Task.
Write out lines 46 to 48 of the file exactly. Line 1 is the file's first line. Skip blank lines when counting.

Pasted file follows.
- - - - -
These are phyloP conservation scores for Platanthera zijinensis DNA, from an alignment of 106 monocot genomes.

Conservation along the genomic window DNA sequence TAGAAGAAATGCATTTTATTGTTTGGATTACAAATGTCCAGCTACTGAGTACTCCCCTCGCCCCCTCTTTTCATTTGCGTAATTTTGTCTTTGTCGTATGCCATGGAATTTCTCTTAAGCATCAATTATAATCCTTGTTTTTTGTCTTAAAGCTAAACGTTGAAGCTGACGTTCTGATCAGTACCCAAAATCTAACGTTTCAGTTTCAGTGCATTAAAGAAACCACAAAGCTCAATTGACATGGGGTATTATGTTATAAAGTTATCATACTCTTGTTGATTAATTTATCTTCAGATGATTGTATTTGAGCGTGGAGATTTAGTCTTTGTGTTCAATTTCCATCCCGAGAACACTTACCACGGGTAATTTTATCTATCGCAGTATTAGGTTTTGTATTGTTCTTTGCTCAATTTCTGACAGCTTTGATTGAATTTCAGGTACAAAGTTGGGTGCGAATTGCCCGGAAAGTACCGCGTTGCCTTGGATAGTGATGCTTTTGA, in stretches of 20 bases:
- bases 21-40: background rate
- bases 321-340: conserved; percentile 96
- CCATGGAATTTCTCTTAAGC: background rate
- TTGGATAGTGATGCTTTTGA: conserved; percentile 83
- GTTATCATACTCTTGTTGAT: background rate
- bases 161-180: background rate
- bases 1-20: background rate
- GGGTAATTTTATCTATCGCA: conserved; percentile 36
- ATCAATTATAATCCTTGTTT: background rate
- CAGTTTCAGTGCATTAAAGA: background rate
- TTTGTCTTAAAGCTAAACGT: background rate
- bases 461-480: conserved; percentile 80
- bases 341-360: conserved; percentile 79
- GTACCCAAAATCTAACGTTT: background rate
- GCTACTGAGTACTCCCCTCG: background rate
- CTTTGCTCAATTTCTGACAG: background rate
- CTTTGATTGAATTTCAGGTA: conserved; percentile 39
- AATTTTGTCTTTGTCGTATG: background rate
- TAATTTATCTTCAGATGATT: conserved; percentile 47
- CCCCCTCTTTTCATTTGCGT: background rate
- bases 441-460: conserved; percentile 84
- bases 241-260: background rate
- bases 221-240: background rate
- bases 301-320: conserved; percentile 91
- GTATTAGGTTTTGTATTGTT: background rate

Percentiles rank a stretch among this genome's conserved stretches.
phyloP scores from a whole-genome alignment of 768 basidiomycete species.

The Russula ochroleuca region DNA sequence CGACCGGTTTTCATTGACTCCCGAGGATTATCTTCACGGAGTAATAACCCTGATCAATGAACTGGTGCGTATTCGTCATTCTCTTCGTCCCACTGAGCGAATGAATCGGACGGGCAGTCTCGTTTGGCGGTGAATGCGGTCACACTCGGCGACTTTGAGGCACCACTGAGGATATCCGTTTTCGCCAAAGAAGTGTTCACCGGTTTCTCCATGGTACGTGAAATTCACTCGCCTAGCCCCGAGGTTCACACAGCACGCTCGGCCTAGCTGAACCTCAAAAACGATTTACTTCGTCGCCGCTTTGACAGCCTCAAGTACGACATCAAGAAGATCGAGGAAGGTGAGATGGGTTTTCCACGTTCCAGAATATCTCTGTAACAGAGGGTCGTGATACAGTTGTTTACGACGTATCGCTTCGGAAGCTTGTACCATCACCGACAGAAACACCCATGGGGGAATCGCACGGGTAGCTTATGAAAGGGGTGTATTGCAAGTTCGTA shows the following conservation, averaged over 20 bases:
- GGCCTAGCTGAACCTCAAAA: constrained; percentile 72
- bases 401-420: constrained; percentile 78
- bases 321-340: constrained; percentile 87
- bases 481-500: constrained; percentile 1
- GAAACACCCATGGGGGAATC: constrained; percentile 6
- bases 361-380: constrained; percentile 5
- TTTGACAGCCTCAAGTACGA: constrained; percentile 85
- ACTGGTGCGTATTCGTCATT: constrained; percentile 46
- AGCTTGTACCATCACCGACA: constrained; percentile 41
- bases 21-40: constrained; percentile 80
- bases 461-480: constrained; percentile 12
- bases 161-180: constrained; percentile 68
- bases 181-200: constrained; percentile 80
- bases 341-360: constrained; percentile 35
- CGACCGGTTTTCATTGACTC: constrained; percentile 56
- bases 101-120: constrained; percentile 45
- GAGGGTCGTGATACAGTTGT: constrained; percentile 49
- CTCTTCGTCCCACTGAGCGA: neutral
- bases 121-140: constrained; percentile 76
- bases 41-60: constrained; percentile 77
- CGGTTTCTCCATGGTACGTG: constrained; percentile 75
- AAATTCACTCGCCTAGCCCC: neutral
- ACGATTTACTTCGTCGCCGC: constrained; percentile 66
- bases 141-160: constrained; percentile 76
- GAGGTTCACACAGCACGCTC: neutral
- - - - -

- bases 101-120: constrained; percentile 45
- GAGGGTCGTGATACAGTTGT: constrained; percentile 49
- CTCTTCGTCCCACTGAGCGA: neutral